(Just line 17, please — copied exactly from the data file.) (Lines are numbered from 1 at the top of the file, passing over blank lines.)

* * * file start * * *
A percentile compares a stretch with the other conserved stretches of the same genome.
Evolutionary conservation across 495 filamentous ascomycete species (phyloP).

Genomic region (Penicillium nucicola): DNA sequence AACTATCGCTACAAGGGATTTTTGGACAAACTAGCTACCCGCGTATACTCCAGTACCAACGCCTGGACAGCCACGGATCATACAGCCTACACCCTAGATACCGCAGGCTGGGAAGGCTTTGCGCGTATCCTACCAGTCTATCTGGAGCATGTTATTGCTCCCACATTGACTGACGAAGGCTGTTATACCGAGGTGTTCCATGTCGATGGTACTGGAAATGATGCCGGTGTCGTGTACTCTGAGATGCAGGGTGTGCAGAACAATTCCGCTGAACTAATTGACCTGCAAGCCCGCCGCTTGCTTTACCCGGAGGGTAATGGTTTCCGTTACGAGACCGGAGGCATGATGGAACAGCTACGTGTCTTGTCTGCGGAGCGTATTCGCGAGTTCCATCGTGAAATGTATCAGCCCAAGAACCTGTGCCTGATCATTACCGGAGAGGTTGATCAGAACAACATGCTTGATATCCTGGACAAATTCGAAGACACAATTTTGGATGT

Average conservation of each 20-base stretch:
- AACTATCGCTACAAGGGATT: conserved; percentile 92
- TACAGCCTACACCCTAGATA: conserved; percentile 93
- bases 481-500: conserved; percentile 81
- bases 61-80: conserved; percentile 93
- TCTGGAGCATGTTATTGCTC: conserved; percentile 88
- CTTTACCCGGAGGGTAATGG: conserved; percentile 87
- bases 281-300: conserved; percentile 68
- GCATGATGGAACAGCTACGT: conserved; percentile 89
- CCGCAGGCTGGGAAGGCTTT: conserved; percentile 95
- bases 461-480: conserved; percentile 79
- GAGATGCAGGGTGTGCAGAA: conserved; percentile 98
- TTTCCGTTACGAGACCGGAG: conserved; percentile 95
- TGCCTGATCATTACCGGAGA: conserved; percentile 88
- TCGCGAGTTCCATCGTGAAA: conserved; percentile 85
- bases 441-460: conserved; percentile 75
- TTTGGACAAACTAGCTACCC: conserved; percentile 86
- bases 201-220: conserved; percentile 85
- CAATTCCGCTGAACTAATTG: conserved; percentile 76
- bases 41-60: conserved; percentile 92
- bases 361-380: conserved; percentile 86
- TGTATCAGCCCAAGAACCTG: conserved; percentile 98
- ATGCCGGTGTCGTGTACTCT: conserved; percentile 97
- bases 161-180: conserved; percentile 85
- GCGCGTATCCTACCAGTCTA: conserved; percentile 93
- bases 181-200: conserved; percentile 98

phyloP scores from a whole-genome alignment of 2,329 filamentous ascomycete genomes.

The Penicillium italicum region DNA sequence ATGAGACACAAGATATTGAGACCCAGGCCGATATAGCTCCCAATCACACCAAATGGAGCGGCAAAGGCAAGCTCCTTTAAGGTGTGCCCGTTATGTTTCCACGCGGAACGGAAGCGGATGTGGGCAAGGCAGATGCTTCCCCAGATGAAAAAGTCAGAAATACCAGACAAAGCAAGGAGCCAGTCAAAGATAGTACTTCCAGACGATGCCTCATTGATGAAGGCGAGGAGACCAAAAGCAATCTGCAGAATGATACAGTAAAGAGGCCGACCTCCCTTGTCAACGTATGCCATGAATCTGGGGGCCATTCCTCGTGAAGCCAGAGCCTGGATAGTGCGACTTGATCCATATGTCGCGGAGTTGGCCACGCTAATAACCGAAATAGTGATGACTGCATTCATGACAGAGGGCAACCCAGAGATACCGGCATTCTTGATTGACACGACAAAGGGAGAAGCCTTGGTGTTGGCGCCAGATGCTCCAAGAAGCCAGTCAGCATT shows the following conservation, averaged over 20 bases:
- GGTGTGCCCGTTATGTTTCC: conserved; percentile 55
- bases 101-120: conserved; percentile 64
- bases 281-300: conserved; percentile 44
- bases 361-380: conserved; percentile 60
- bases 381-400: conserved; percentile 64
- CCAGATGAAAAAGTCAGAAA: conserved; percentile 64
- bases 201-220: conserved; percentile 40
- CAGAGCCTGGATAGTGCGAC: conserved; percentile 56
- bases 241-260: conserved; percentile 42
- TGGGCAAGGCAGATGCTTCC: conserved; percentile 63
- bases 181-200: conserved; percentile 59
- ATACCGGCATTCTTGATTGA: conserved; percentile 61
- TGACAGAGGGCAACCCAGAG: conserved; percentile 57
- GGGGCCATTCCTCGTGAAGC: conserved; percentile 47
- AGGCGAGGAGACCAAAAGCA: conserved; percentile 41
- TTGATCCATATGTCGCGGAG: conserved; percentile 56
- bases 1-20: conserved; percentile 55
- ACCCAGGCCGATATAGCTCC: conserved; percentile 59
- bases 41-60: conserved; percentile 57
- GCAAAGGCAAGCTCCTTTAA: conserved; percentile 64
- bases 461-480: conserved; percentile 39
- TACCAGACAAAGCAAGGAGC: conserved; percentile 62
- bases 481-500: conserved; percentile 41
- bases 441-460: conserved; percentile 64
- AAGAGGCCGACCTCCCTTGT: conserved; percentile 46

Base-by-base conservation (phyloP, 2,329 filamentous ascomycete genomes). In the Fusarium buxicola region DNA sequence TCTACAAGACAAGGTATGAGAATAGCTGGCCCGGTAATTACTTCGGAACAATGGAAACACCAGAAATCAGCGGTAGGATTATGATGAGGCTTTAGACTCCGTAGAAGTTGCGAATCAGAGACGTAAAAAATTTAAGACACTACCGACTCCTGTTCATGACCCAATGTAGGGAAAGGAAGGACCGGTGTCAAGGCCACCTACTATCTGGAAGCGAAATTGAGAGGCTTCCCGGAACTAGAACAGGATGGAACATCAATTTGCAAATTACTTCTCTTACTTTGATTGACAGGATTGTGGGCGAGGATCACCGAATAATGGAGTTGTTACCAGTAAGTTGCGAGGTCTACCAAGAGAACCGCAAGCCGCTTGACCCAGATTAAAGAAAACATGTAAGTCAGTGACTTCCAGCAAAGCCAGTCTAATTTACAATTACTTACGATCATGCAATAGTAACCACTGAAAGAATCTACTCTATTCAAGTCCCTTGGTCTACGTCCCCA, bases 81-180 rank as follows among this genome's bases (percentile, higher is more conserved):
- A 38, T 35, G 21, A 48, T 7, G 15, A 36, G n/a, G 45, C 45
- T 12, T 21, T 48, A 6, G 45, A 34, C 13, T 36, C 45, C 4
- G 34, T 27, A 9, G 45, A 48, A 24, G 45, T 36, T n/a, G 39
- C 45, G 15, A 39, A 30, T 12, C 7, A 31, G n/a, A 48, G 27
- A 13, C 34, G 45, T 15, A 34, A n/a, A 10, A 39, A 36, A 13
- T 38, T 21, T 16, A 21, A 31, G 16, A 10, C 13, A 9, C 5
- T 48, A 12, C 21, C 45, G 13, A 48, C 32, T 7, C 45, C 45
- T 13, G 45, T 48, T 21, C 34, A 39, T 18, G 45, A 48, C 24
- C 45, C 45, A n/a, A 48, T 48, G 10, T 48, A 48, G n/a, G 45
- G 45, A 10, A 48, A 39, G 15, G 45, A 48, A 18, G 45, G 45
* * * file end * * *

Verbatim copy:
- TGCCTGATCATTACCGGAGA: conserved; percentile 88